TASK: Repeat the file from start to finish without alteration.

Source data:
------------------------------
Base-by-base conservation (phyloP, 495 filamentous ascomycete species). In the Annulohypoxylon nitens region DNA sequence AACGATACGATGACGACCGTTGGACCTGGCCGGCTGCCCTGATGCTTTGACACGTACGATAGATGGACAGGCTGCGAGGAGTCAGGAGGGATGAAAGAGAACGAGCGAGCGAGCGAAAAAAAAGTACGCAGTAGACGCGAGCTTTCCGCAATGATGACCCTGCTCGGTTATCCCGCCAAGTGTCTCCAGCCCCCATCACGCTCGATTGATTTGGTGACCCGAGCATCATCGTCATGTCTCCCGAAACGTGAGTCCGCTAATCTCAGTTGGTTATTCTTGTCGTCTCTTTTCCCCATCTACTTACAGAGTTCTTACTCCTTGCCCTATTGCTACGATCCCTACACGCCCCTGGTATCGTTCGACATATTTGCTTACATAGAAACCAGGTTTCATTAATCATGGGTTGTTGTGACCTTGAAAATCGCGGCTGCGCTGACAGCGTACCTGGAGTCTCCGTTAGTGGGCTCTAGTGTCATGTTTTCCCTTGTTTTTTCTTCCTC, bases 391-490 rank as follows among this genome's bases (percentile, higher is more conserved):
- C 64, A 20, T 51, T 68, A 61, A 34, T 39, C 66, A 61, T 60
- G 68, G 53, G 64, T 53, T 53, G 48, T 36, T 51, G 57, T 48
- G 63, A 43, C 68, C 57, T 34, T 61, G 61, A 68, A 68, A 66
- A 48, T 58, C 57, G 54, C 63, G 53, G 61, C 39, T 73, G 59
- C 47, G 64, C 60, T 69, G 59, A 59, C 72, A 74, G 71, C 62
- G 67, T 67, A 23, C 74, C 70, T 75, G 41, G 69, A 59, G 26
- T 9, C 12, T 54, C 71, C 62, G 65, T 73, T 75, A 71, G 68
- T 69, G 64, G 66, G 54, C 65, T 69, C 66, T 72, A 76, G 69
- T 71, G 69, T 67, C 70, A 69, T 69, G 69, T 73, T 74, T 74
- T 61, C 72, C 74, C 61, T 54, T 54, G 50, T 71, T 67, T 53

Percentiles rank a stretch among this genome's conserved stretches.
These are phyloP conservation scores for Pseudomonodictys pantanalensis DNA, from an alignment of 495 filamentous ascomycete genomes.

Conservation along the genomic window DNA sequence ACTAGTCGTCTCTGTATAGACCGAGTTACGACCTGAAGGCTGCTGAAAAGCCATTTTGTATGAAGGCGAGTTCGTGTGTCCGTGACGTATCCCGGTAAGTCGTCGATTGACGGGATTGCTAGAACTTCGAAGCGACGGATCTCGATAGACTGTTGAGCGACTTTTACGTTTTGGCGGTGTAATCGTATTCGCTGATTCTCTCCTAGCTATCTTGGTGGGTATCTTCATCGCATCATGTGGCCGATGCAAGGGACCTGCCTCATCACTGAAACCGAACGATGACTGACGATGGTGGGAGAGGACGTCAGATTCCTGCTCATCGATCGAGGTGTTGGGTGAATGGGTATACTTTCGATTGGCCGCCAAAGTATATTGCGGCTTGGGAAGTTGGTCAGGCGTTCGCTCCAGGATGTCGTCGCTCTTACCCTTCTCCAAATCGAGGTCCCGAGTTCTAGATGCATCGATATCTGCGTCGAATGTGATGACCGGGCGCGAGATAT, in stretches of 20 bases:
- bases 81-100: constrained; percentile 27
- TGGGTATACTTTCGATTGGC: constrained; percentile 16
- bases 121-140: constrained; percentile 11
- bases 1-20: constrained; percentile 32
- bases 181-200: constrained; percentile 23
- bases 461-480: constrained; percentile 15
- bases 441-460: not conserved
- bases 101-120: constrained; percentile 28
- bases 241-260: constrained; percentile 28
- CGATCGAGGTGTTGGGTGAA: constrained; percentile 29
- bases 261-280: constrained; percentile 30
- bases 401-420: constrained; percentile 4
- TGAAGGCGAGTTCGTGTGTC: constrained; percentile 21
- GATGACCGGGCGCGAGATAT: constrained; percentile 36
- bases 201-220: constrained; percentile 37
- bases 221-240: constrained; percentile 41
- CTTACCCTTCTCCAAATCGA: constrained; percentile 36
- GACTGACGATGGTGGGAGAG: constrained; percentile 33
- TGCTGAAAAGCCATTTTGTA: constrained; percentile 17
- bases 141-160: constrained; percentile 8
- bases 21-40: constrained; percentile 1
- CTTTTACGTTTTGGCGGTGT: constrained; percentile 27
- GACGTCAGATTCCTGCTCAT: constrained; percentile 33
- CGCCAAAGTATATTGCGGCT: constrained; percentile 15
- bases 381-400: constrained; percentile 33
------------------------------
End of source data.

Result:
Base-by-base conservation (phyloP, 495 filamentous ascomycete species). In the Annulohypoxylon nitens region DNA sequence AACGATACGATGACGACCGTTGGACCTGGCCGGCTGCCCTGATGCTTTGACACGTACGATAGATGGACAGGCTGCGAGGAGTCAGGAGGGATGAAAGAGAACGAGCGAGCGAGCGAAAAAAAAGTACGCAGTAGACGCGAGCTTTCCGCAATGATGACCCTGCTCGGTTATCCCGCCAAGTGTCTCCAGCCCCCATCACGCTCGATTGATTTGGTGACCCGAGCATCATCGTCATGTCTCCCGAAACGTGAGTCCGCTAATCTCAGTTGGTTATTCTTGTCGTCTCTTTTCCCCATCTACTTACAGAGTTCTTACTCCTTGCCCTATTGCTACGATCCCTACACGCCCCTGGTATCGTTCGACATATTTGCTTACATAGAAACCAGGTTTCATTAATCATGGGTTGTTGTGACCTTGAAAATCGCGGCTGCGCTGACAGCGTACCTGGAGTCTCCGTTAGTGGGCTCTAGTGTCATGTTTTCCCTTGTTTTTTCTTCCTC, bases 391-490 rank as follows among this genome's bases (percentile, higher is more conserved):
- C 64, A 20, T 51, T 68, A 61, A 34, T 39, C 66, A 61, T 60
- G 68, G 53, G 64, T 53, T 53, G 48, T 36, T 51, G 57, T 48
- G 63, A 43, C 68, C 57, T 34, T 61, G 61, A 68, A 68, A 66
- A 48, T 58, C 57, G 54, C 63, G 53, G 61, C 39, T 73, G 59
- C 47, G 64, C 60, T 69, G 59, A 59, C 72, A 74, G 71, C 62
- G 67, T 67, A 23, C 74, C 70, T 75, G 41, G 69, A 59, G 26
- T 9, C 12, T 54, C 71, C 62, G 65, T 73, T 75, A 71, G 68
- T 69, G 64, G 66, G 54, C 65, T 69, C 66, T 72, A 76, G 69
- T 71, G 69, T 67, C 70, A 69, T 69, G 69, T 73, T 74, T 74
- T 61, C 72, C 74, C 61, T 54, T 54, G 50, T 71, T 67, T 53

Percentiles rank a stretch among this genome's conserved stretches.
These are phyloP conservation scores for Pseudomonodictys pantanalensis DNA, from an alignment of 495 filamentous ascomycete genomes.

Conservation along the genomic window DNA sequence ACTAGTCGTCTCTGTATAGACCGAGTTACGACCTGAAGGCTGCTGAAAAGCCATTTTGTATGAAGGCGAGTTCGTGTGTCCGTGACGTATCCCGGTAAGTCGTCGATTGACGGGATTGCTAGAACTTCGAAGCGACGGATCTCGATAGACTGTTGAGCGACTTTTACGTTTTGGCGGTGTAATCGTATTCGCTGATTCTCTCCTAGCTATCTTGGTGGGTATCTTCATCGCATCATGTGGCCGATGCAAGGGACCTGCCTCATCACTGAAACCGAACGATGACTGACGATGGTGGGAGAGGACGTCAGATTCCTGCTCATCGATCGAGGTGTTGGGTGAATGGGTATACTTTCGATTGGCCGCCAAAGTATATTGCGGCTTGGGAAGTTGGTCAGGCGTTCGCTCCAGGATGTCGTCGCTCTTACCCTTCTCCAAATCGAGGTCCCGAGTTCTAGATGCATCGATATCTGCGTCGAATGTGATGACCGGGCGCGAGATAT, in stretches of 20 bases:
- bases 81-100: constrained; percentile 27
- TGGGTATACTTTCGATTGGC: constrained; percentile 16
- bases 121-140: constrained; percentile 11
- bases 1-20: constrained; percentile 32
- bases 181-200: constrained; percentile 23
- bases 461-480: constrained; percentile 15
- bases 441-460: not conserved
- bases 101-120: constrained; percentile 28
- bases 241-260: constrained; percentile 28
- CGATCGAGGTGTTGGGTGAA: constrained; percentile 29
- bases 261-280: constrained; percentile 30
- bases 401-420: constrained; percentile 4
- TGAAGGCGAGTTCGTGTGTC: constrained; percentile 21
- GATGACCGGGCGCGAGATAT: constrained; percentile 36
- bases 201-220: constrained; percentile 37
- bases 221-240: constrained; percentile 41
- CTTACCCTTCTCCAAATCGA: constrained; percentile 36
- GACTGACGATGGTGGGAGAG: constrained; percentile 33
- TGCTGAAAAGCCATTTTGTA: constrained; percentile 17
- bases 141-160: constrained; percentile 8
- bases 21-40: constrained; percentile 1
- CTTTTACGTTTTGGCGGTGT: constrained; percentile 27
- GACGTCAGATTCCTGCTCAT: constrained; percentile 33
- CGCCAAAGTATATTGCGGCT: constrained; percentile 15
- bases 381-400: constrained; percentile 33